I’m an optimist by nature. I see real reasons for optimism in our lives. At the same time I’m also a realist. I am under no illusions when it comes to the huge amount of work that it’s taking to give birth to the new world that lies before us. Our ability to successfully meet the challenges that are converging in our lives begins by our acknowledging what may be the most obvious yet difficult question we could ask of ourselves: How can we deal with the issues if we’re not honest about the issues?
Everyone Is on the Journey
A big difference between trips that we may have taken in the past and the big journey that we’re on now is that today we don’t get to pick our traveling companions. The reason is simple: Everyone on Earth is on our journey. No one can be left behind. Our world today is so deeply interconnected on so many levels that it’s impossible for the transformation that’s emerging in one part not to show up in other places as well.
A Crisis in Thinking
Change is reflected everywhere, both in the ways in which the world works, as well as in the ways things no longer work. The era of an oil-based economy, for example, is giving way to a new economy based upon forms of energy that are cleaner and more sustainable. The centralized production of our food from corporate farms half a world away is giving way to the healthy and sustainable production from small farms that invigorate local economies. The practice of creating wealth from industries that destroy our planet is giving way to socially responsible models of investing.
And as the world of the past slips away and the new one emerges, the clash of new against the old highlights another, even greater crisis, one that we all face, yet which will probably never be discussed in the popular media. Arguably the greatest crisis that we face in our time of extremes is a crisis in thinking. And our thinking is the very key to the way we deal with the needs of the emerging world. You and I are being tasked with something that’s never been done. We’re being challenged to radically shift the way in which we think of ourselves and our relationship to the world, and to do so faster than any generation in history has ever done before. Our willingness to think differently about ourselves and the world will be the key to the success of our journey.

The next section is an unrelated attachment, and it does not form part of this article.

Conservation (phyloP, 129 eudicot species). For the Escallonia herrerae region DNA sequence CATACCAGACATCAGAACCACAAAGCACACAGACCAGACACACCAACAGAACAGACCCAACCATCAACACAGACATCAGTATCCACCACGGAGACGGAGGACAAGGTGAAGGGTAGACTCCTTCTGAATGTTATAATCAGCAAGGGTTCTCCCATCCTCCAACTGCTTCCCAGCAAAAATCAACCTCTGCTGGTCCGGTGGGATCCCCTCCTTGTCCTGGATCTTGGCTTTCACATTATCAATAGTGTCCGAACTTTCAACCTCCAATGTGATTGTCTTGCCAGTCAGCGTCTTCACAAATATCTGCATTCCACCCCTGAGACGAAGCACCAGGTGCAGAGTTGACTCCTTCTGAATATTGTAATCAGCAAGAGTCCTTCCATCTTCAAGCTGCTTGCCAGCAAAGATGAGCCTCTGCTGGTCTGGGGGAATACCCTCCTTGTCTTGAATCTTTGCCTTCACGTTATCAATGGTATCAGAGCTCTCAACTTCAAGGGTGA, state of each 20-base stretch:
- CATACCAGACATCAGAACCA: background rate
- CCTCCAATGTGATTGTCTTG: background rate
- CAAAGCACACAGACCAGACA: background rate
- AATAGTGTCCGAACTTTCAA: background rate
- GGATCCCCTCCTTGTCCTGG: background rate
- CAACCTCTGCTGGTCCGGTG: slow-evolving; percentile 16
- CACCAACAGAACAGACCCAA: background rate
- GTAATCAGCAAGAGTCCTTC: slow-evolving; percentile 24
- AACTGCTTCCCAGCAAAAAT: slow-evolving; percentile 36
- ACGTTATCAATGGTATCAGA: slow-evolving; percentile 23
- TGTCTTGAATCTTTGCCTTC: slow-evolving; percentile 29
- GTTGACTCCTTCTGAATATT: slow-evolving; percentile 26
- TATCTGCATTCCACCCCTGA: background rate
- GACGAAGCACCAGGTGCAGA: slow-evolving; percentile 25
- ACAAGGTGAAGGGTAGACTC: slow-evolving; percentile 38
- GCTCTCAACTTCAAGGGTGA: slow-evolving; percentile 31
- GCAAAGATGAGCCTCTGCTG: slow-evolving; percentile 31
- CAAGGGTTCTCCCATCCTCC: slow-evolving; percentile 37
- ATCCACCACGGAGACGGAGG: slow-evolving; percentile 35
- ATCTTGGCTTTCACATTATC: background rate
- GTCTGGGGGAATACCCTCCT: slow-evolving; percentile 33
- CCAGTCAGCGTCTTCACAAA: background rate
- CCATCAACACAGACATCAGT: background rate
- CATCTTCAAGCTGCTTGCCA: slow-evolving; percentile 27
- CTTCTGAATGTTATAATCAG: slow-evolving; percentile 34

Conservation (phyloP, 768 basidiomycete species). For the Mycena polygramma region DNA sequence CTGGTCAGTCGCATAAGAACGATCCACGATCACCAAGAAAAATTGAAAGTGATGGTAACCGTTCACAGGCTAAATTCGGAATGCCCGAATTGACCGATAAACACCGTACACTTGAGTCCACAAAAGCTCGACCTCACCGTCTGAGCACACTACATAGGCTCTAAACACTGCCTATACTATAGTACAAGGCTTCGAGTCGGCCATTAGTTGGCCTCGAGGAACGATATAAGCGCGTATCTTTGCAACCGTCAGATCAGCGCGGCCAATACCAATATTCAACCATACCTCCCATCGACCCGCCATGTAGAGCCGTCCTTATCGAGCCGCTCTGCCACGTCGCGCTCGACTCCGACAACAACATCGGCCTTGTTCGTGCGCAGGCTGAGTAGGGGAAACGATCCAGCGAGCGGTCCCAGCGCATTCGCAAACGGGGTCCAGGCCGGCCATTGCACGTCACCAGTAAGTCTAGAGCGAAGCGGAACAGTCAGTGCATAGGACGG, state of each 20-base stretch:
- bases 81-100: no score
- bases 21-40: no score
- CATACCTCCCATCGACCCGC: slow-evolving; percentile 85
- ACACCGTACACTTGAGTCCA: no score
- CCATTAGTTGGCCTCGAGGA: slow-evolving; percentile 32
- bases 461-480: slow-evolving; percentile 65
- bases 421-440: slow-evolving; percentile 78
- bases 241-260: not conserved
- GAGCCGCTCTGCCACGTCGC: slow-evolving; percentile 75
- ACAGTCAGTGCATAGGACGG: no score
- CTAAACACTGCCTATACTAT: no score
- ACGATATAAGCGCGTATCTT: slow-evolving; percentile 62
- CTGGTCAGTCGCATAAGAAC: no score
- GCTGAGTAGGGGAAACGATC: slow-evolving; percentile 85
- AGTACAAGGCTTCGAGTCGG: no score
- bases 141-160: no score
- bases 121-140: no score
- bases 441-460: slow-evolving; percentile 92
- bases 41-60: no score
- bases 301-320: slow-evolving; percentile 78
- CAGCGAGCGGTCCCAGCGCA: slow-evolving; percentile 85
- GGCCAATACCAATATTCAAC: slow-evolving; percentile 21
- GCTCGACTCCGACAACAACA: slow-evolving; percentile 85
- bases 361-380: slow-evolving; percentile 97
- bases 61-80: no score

We Have the Solutions
Fortunately, the technology to solve the biggest challenges we face has already been discovered. The biggest problems we could ever imagine are already solved. The advanced principles are already understood. They all exist in this moment, right here, right now, and are at our fingertips. All that stands between us and the new world – where energy comes from clean, abundant sources and is accessible to every member of our global family; where clean, healthy food is plentiful and accessible to every mouth on the planet; where every human is able to obtain the basic necessities to live a comfortable, meaningful life – is the thinking that makes room in our lives for what already exists in the world.
Are we willing to embrace the thinking that makes such possibilities a priority? Will we allow the science that reveals the deepest truths about our relationship to ourselves, one another, and the earth to become the passport for our journey?
Excerpted with permission of the publisher, Hay House, from the book Turning Point: Creating Resilience in a Time of Extremes by Gregg Braden. Available at all bookstores or online at: http://www.hayhouse.com.